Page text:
Saturday January 16 2021




Village Sky At Night with Brian Watkiss

Visual activity centre

Posted on February 28 2018 at 1:57:13 0 comments

Church and Orion

Amateur astronomer Brian Watkiss peers into the Village night sky.

March, the month we’ve all been looking forward to since Christmas. Why?

Well, for a start it’s only ten months to next Christmas, but mainly it’s the Vernal Equinox on the 20th (at 16:50 to be precise), and the clocks go forward on the 25th, which means that the Sun doesn’t set until half past seven and we can all start wearing shorts again.

Right from the start, we can see the brightest of planets, Venus, over in the west, chasing the Sun into the glow of sunset.

In fact, it sets just an hour after the Sun so you will have to be pretty quick to spot it and you will need a good view of the western horizon, although it gets better as the days go by.

Mercury is nearby too, so see if you can join the small, select band of people who have spotted this tiny planet. Your best chance is on the 4th when it is conjunction with (very close to) Venus.

Again, Mercury gets better later in the month and you simply must look on the 18th when Venus, Mercury and a very thin crescent Moon are all close together.

Speaking of the Moon, there was no full Moon in February, so we get two of them this month, on the 2nd and the 31st, although neither of them are with the Moon at perigee or looking blue.

It does do something rather special on the 22nd when it passes in front of a bright star.

Unfortunately, it happens rather late in the evening and when they are very close to the western horizon, but you’ve already found a good view of that when you were looking for Venus.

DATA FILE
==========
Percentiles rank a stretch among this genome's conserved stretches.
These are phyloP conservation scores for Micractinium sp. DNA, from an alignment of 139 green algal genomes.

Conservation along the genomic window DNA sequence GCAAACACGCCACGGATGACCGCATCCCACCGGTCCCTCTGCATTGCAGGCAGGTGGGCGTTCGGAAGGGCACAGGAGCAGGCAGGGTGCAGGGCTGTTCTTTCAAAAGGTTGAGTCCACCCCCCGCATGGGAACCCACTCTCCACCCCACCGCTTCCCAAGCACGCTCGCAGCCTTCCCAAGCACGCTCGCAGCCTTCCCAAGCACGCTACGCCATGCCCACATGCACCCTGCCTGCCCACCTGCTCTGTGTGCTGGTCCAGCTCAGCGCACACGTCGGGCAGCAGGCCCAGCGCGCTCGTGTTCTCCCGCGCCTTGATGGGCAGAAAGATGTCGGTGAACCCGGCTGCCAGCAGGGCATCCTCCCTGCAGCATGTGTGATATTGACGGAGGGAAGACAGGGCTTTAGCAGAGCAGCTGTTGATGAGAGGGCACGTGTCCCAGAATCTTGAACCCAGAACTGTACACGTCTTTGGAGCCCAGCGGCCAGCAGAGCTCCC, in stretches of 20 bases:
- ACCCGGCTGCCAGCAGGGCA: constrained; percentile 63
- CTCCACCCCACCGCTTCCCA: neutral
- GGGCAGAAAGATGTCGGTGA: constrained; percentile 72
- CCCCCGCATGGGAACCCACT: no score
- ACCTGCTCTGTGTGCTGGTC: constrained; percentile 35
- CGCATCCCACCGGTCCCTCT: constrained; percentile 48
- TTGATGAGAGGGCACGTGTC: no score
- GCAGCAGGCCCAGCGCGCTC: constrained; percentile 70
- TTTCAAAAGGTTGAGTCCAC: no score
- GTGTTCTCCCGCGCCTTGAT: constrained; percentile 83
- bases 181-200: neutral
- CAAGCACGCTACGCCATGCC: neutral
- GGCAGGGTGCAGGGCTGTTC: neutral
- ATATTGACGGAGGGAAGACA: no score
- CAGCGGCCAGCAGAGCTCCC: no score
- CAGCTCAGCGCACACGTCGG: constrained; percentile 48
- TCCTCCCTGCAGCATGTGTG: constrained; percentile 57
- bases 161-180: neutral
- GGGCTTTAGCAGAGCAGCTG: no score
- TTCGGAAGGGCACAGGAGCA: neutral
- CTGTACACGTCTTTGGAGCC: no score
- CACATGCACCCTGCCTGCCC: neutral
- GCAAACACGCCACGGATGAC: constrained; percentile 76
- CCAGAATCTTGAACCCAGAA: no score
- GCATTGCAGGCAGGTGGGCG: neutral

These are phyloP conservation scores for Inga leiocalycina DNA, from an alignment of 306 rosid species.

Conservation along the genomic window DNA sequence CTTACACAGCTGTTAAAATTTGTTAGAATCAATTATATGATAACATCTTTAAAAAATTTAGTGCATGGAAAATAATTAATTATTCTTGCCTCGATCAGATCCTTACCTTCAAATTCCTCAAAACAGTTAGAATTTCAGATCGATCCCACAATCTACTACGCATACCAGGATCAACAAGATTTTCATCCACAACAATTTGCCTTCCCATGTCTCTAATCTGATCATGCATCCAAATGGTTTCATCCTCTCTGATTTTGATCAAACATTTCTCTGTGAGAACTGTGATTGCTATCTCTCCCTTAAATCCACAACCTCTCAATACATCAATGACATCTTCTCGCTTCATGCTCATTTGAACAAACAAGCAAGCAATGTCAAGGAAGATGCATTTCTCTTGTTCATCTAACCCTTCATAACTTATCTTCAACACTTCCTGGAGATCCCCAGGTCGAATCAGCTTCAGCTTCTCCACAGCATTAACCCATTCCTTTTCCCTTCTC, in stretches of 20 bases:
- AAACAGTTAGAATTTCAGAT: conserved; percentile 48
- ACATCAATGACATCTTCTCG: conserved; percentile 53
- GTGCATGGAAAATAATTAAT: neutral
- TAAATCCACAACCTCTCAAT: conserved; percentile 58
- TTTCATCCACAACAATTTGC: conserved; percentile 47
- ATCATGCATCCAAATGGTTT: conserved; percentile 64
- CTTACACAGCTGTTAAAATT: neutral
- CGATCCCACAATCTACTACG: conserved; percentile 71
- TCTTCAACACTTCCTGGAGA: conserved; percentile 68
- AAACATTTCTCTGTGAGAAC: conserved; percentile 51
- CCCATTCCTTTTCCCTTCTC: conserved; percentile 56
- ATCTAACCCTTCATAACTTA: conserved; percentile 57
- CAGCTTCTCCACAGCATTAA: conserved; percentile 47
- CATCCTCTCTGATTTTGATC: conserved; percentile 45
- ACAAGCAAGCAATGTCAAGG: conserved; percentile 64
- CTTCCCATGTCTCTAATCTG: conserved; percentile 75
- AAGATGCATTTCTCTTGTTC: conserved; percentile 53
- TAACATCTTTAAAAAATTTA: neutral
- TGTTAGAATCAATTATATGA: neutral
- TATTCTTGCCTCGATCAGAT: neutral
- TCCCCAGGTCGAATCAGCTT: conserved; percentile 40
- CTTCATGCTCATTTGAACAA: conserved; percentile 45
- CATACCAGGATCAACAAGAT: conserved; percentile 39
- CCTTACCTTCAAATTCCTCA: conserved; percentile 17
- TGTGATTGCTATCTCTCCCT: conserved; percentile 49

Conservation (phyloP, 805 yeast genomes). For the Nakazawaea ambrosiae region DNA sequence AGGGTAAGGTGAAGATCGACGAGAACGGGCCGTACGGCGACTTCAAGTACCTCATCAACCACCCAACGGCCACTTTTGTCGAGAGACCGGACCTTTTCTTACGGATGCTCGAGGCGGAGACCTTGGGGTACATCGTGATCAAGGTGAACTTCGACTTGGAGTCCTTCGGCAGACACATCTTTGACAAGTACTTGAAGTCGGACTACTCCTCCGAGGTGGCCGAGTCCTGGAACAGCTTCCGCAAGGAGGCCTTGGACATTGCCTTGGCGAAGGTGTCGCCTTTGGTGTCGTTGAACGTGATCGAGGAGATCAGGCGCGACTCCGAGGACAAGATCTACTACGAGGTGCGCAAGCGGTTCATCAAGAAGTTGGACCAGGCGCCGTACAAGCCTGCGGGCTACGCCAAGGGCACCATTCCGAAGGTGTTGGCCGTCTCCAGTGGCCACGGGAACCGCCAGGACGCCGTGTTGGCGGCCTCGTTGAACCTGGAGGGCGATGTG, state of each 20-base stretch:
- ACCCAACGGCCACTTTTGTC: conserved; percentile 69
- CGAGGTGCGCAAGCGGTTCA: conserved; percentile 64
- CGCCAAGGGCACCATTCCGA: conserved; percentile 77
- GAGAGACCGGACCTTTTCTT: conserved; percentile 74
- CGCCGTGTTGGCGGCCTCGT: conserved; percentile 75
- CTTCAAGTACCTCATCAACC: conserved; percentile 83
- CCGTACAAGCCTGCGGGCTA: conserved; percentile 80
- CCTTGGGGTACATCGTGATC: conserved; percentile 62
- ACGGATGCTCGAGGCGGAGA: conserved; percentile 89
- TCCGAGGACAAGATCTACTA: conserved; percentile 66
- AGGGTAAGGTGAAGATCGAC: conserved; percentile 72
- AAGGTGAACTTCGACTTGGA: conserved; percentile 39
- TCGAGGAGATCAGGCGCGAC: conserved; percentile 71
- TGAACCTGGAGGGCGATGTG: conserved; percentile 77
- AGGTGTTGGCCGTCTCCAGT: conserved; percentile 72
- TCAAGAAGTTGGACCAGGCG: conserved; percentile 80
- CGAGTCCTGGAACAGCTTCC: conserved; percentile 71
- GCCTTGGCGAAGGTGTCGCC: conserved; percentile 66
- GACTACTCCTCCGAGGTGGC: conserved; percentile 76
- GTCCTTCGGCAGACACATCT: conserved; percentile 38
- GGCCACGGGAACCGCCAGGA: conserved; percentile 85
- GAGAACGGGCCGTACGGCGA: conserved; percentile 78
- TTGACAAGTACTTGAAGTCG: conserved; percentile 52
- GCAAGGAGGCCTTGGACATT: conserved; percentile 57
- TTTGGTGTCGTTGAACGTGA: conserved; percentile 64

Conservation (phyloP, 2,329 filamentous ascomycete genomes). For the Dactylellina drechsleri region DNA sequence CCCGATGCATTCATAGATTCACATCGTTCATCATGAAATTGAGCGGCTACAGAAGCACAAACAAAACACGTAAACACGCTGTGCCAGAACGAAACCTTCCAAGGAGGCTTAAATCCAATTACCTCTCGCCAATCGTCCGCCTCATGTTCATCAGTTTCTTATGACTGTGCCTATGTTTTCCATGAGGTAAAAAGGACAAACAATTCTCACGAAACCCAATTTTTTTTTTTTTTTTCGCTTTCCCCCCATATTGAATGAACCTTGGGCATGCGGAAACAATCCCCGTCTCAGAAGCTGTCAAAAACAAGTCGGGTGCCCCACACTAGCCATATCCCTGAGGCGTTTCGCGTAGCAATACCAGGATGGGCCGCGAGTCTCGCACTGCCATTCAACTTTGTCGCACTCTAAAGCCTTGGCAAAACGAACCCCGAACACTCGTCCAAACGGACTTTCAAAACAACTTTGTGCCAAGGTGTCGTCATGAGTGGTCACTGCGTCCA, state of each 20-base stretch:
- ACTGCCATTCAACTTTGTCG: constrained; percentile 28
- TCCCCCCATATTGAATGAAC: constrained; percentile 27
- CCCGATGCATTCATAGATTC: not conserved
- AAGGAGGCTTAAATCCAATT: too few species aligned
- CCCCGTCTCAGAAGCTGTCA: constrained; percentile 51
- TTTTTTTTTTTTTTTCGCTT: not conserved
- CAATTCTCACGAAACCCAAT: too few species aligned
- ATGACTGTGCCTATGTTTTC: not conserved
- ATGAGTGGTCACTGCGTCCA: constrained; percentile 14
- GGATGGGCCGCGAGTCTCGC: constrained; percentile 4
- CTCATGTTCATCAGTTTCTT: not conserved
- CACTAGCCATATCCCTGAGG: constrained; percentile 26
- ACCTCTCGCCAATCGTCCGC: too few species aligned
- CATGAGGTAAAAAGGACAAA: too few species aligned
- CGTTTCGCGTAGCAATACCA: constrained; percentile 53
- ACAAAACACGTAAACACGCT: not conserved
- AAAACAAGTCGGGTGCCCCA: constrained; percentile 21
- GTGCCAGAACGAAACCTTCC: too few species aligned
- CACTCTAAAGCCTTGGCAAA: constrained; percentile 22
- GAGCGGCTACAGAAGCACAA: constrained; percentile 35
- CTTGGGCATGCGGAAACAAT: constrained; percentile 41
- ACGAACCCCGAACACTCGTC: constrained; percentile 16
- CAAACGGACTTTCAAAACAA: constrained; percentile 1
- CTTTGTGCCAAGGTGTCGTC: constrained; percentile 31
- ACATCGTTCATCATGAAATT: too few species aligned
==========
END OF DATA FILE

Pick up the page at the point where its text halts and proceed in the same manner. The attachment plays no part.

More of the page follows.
Looking out as soon as it gets dark, somewhere west of south, you can easily spot Orion. This is a huge constellation, half the height of Alvechurch’s church tower.

Up and to the right is the vee of stars that form Taurus, dominated by the bright red star, Aldebaran. This is the star that the Moon occludes on the 22nd, a little after eleven thirty when it should just pop out of sight.

The Moon is a chubby crescent so its leading edge is dark, adding to the effect.

While you’re waiting, take time to have a good look at Orion. At the top left is the red supergiant star Betelgeuse, the largest star in the sky. At the opposite corner of Orion, bottom right, is Rigel.

This is a blue supergiant, its difference in colour to Betelgeuse being quite striking. In the middle of Orion, hanging from his belt, is his sword, and the middle star of his sword is a bit indistinct.

This is because it is a little bunch of hot, bright stars that have recently formed (relatively) from the cloud of gas that surrounds them. Try using averted vision (last month) to see it.

Plenty to see then – the sky is a veritable visual activity centre!

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